What’s The Matter With Kansas?

Thomas Frank, in his 2004 book, What’s The Matter With Kansas? sees Republicans as the evil party of the rich, Democrats as the saintly party of working folks, and it infuriates him that so many working folks nevertheless vote Republican. They are, he says, duped by “culture” issues like abortion, prayer, and guns, as Trojan horses for Republican economic policies ruinous for them.

Frank mocks the red state/blue state stereotypes of effete latte-drinking coastal liberals versus down-to-earth Middle Americans. Yet his book reeks venomous contempt for Middle Americans – at least those who vote Republican – whom he calls “deranged” and “lunatics.”

It does flummox guys like him when people vote what they see as their values, rather than (what guys like him see as) their economic self-interest. In other words, they’re insufficiently materialistic. And these same pundits in other contexts denounce “money-worshipping” American materialism. How very odd.

In Frank’s view, all Republicans want is to fatten corporate profits and enrich plutocrats at the expense of ordinary Americans – whom they care nothing for, or actually thirst to impoverish, for some unexplained malign reason.

There’s something here I don’t get. Where is all this corporate profit supposed to come from? If ordinary folks are being driven to the wall, by these economic policies, then who’s going to buy all the products that corporations produce and sell to get those profits?

Frank’s ultimate villain is “unrestrained” capitalism, an evil criminal system, a “bad” economic idea that Republicans supposedly insanely worship. But that’s a straw man. We don’t have unrestrained capitalism, and no one advocates it. Businesses are subject to laws just like individuals are. What we do have is people supplying the needs and wants of others, motivated by, and compensated by, earnings. Missing from Frank’s book is any hint of an alternative economic system capable of giving us the “good jobs at good wages” whose supposed disappearance he bemoans. His sort seem to think we can somehow have good jobs at good wages without good businesses earning good profits. Talk about voodoo economics!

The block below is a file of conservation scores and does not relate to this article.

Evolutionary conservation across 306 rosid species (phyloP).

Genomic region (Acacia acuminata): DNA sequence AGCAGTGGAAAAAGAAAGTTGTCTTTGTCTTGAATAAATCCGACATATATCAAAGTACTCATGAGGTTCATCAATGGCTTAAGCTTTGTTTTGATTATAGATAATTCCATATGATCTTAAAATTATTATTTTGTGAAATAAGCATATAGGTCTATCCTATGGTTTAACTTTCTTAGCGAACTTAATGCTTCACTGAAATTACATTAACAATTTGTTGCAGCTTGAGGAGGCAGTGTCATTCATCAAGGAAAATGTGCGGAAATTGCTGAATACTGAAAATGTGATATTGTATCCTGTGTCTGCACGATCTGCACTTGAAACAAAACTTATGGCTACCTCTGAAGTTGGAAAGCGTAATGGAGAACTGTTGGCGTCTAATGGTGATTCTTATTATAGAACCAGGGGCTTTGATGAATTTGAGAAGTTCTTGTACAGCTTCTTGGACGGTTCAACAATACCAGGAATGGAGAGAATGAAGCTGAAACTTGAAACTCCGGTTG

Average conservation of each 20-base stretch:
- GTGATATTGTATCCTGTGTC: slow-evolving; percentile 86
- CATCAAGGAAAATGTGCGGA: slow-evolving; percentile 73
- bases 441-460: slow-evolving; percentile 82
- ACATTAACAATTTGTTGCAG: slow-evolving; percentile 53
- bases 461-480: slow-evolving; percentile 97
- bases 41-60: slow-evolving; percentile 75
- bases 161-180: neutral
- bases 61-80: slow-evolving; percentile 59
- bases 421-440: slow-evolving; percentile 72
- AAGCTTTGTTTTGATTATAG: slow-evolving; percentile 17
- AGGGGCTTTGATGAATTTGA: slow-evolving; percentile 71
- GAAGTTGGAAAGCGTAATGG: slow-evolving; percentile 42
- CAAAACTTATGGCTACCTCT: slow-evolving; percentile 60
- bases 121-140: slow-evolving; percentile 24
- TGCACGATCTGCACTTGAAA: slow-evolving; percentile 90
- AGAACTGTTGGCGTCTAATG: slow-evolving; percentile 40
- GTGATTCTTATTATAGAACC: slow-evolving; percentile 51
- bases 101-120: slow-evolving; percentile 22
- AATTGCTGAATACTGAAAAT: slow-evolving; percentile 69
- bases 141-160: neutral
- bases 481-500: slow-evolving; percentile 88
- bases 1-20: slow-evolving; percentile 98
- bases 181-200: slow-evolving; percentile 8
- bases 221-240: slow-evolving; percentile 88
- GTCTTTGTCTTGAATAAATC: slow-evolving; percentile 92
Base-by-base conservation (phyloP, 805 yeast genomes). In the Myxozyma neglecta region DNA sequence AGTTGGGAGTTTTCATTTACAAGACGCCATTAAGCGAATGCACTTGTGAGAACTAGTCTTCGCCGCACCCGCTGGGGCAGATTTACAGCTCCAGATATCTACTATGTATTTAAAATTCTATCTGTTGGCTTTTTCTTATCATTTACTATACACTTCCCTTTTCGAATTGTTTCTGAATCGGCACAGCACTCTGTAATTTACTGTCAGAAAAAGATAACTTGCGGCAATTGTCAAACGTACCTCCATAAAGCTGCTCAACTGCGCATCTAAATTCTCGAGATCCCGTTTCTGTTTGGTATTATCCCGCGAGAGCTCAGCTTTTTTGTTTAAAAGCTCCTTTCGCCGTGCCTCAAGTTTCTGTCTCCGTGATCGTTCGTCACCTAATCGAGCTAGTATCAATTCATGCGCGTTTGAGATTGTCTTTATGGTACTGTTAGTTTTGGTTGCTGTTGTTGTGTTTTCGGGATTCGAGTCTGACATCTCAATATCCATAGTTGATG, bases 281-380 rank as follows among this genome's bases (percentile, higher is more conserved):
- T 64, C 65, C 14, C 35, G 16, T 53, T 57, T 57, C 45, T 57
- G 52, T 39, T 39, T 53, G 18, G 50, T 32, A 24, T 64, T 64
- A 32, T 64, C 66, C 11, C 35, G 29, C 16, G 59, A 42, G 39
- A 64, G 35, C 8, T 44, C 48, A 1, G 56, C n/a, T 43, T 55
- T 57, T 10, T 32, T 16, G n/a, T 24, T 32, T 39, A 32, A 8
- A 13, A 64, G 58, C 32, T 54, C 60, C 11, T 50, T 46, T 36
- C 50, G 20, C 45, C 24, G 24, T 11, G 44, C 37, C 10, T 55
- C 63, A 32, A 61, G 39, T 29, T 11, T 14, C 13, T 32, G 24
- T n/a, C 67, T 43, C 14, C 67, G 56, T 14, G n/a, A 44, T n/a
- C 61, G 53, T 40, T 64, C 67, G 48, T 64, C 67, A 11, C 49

That’s one fundamental reason why it’s debatable that Democratic economic policies truly do favor working people. For working people to prosper, you need an economy full of vibrant businesses that can successfully compete in the global economy. Democrats never seem to embrace this reality. Further, through most of U.S. history, Democrats – especially those old-time prairie radicals whom Frank lionizes – understood perfectly how protectionism favors business interests over those of working people, consumers, and the nation as a whole. Somewhere along the line, Democrats lost their bearings on this issue. And so they pander to economic ignorance by condemning outsourcing, which is actually a way for U.S. businesses to maintain global competitiveness — without which they cannot employ any Americans.

I read this book, with its bleak portrayal of supposed middle class destruction, while on a cruise – no “budget” cruise, mind you – but I saw no one who looked like a fatcat. No, these passengers were the most ordinary of Americans (including much ethnic diversity) – obviously able to afford a luxury vacation which, not so long ago, would have been only for the richest few. That mass affluence is what capitalism has actually given us. And I noted too the thousand ways in which the cruise line (Celebrity) strove to give its customers a great time, so they’ll go home and talk it up to their friends. That’s how this competitive corporation was garnering its profits. That is capitalism, Adam Smith style. (I wonder if you’d get nightly chocolates on your pillow on a government-run cruise line.)